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Societies 2014, 4(3), 446-462; doi:10.3390/soc4030446

Exercise as Labour: Quantified Self and the Transformation of Exercise into Labour

School of Social, Psychological and Communication Sciences, Leeds Metropolitan University, Room 914, Calverley Building, Portland Way, Leeds, LS1 3HE, UK
Received: 17 March 2014 / Revised: 21 August 2014 / Accepted: 25 August 2014 / Published: 28 August 2014
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Abstract

The recent increase in the use of digital self-tracking devices has given rise to a range of relations to the self often discussed as quantified self (QS). In popular and academic discourse, this development has been discussed variously as a form of narcissistic self-involvement, an advanced expression of panoptical self-surveillance and a potential new dawn for e-health. This article proposes a previously un-theorised consequence of this large-scale observation and analysis of human behaviour; that exercise activity is in the process of being reconfigured as labour. QS will be briefly introduced, and reflected on, subsequently considering some of its key aspects in relation to how these have so far been interpreted and analysed in academic literature. Secondly, the analysis of scholars of “digital labour” and “immaterial labour” will be considered, which will be discussed in relation to what its analysis of the transformations of work in contemporary advanced capitalism can offer to an interpretation of the promotion and management of the self-tracking of exercise activities. Building on this analysis, it will be proposed that a thermodynamic model of the exploitation of potential energy underlies the interest that corporations have shown in self-tracking and that “gamification” and the promotion of an entrepreneurial selfhood is the ideological frame that informs the strategy through which labour value is extracted without payment. Finally, the potential theoretical and political consequences of these insights will be considered. View Full-Text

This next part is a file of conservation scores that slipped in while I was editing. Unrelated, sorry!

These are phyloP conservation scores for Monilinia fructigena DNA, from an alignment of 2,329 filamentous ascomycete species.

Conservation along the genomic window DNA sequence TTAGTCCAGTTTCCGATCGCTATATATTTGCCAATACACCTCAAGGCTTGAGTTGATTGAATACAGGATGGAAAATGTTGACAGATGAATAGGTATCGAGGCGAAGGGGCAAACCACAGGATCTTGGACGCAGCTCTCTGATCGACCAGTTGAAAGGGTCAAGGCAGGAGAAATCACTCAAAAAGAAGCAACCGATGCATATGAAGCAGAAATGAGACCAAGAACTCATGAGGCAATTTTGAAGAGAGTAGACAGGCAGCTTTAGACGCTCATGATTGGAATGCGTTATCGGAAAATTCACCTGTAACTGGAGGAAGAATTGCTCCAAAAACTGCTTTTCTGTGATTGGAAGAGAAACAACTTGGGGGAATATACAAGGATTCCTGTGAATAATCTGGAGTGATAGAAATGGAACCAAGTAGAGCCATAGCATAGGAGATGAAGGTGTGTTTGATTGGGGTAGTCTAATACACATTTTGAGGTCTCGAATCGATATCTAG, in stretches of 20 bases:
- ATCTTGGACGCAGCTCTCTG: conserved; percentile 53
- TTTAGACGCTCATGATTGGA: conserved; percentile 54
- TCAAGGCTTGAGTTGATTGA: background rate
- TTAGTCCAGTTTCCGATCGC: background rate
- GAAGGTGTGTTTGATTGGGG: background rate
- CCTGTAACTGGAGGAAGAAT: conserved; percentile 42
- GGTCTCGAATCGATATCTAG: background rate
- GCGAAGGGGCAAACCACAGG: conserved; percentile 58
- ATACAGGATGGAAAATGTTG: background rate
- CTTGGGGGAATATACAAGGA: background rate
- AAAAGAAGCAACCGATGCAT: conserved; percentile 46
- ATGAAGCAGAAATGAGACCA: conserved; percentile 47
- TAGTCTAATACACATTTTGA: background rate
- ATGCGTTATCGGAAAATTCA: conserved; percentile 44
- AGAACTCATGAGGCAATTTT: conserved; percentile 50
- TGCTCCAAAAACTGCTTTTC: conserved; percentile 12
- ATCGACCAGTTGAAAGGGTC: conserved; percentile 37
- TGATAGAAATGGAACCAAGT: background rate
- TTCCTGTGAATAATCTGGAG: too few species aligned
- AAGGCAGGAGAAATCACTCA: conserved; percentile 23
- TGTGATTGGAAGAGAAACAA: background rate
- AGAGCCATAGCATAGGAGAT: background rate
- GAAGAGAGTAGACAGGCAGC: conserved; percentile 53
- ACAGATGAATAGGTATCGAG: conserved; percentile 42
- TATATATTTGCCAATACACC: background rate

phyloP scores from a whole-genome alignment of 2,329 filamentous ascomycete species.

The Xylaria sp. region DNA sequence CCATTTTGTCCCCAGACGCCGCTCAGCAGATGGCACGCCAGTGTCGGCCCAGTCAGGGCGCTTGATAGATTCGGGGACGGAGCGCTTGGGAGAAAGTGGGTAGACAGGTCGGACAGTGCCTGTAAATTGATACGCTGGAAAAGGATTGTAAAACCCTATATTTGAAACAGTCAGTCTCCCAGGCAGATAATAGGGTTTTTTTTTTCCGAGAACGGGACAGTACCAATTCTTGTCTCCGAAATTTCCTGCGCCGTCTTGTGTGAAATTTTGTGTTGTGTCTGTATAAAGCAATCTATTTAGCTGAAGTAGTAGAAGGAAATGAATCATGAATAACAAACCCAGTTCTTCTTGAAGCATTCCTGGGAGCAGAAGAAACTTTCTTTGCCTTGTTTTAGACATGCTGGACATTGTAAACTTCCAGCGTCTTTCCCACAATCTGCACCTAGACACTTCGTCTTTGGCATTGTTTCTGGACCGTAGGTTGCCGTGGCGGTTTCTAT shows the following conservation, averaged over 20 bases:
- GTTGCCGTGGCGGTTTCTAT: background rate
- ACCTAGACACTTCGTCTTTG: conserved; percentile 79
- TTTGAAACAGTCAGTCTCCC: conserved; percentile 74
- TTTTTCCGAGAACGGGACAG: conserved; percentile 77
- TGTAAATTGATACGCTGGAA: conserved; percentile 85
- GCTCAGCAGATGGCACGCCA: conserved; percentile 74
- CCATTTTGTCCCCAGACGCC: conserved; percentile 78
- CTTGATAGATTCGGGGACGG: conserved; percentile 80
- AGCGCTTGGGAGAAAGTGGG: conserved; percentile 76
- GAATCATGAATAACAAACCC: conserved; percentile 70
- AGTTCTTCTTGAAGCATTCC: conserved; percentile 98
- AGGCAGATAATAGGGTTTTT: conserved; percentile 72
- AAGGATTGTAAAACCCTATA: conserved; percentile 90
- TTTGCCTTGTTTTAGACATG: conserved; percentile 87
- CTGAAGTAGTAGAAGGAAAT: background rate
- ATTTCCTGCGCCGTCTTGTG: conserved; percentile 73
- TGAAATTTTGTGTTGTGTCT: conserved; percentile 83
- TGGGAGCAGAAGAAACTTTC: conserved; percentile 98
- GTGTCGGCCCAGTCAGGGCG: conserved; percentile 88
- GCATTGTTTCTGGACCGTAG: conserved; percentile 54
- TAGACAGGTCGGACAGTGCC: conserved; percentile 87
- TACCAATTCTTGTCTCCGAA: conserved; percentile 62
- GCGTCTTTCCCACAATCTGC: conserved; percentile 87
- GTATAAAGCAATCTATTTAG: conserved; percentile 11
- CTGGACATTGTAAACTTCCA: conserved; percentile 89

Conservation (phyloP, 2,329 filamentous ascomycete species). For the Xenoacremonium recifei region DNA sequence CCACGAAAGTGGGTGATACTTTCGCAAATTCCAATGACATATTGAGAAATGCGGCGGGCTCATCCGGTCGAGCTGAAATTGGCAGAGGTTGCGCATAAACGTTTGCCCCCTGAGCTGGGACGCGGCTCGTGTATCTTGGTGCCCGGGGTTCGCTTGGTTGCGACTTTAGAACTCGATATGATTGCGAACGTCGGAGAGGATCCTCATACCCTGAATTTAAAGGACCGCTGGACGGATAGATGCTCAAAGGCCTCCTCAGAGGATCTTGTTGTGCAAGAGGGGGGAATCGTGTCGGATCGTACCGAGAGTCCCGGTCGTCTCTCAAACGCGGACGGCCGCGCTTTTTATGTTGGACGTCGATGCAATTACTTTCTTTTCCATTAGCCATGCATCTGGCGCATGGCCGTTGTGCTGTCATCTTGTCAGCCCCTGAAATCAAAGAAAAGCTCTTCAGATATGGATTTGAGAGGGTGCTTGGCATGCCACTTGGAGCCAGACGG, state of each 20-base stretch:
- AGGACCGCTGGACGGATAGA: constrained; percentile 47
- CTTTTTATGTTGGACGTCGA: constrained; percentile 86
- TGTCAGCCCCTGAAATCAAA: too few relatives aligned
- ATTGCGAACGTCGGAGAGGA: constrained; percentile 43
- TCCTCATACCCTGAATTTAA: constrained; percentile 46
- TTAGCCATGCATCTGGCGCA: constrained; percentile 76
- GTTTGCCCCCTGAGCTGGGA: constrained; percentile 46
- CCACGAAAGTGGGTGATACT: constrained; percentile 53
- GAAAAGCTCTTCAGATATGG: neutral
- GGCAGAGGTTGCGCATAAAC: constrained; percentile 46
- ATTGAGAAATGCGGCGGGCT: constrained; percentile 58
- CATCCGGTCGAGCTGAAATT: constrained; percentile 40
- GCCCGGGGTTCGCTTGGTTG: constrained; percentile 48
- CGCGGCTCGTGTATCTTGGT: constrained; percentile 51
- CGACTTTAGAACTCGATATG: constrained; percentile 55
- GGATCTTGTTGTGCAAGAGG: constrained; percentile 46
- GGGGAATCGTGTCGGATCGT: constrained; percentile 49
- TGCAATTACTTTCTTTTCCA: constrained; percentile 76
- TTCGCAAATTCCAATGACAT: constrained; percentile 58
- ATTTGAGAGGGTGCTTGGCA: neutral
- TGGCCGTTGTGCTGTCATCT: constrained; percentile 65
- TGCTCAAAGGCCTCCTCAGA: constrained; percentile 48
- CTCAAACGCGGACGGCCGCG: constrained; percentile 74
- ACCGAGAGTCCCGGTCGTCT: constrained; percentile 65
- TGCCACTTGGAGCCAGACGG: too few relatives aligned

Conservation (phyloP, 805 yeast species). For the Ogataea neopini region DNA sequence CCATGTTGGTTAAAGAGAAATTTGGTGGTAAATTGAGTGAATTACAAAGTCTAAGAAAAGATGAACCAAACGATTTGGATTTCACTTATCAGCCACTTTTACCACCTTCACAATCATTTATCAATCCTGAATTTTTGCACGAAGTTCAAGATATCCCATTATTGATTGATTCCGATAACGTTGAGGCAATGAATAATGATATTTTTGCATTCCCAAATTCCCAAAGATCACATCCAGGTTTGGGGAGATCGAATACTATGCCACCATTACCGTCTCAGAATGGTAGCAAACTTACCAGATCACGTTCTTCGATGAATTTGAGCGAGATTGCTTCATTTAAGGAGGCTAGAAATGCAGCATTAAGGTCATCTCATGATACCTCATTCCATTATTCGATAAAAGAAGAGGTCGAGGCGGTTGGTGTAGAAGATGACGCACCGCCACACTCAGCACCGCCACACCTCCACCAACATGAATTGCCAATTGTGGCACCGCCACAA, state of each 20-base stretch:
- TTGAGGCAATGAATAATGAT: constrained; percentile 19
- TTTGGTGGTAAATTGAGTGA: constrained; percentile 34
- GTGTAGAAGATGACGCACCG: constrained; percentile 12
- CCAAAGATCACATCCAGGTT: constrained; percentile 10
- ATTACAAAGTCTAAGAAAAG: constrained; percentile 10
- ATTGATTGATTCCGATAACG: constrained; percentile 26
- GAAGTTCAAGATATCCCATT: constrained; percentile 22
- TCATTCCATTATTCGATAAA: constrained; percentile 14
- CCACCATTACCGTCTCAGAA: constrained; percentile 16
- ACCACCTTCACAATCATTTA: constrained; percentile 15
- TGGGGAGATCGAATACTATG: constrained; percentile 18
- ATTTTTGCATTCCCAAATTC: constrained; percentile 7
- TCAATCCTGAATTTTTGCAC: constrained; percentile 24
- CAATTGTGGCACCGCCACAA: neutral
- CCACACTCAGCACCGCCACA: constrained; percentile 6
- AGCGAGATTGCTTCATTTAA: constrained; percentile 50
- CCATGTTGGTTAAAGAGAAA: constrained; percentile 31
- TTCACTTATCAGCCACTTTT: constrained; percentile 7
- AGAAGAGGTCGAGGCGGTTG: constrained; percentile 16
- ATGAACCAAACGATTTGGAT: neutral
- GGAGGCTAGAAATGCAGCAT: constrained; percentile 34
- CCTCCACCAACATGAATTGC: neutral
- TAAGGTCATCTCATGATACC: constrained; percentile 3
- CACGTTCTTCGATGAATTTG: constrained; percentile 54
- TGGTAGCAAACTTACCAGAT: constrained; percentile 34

Keywords: digital health; digital technologies; health and illness; self-tracking; quantified self; labour digital health; digital technologies; health and illness; self-tracking; quantified self; labour
This is an open access article distributed under the Creative Commons Attribution License (CC BY 3.0).

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Till, C. Exercise as Labour: Quantified Self and the Transformation of Exercise into Labour. Societies 2014, 4, 446-462.

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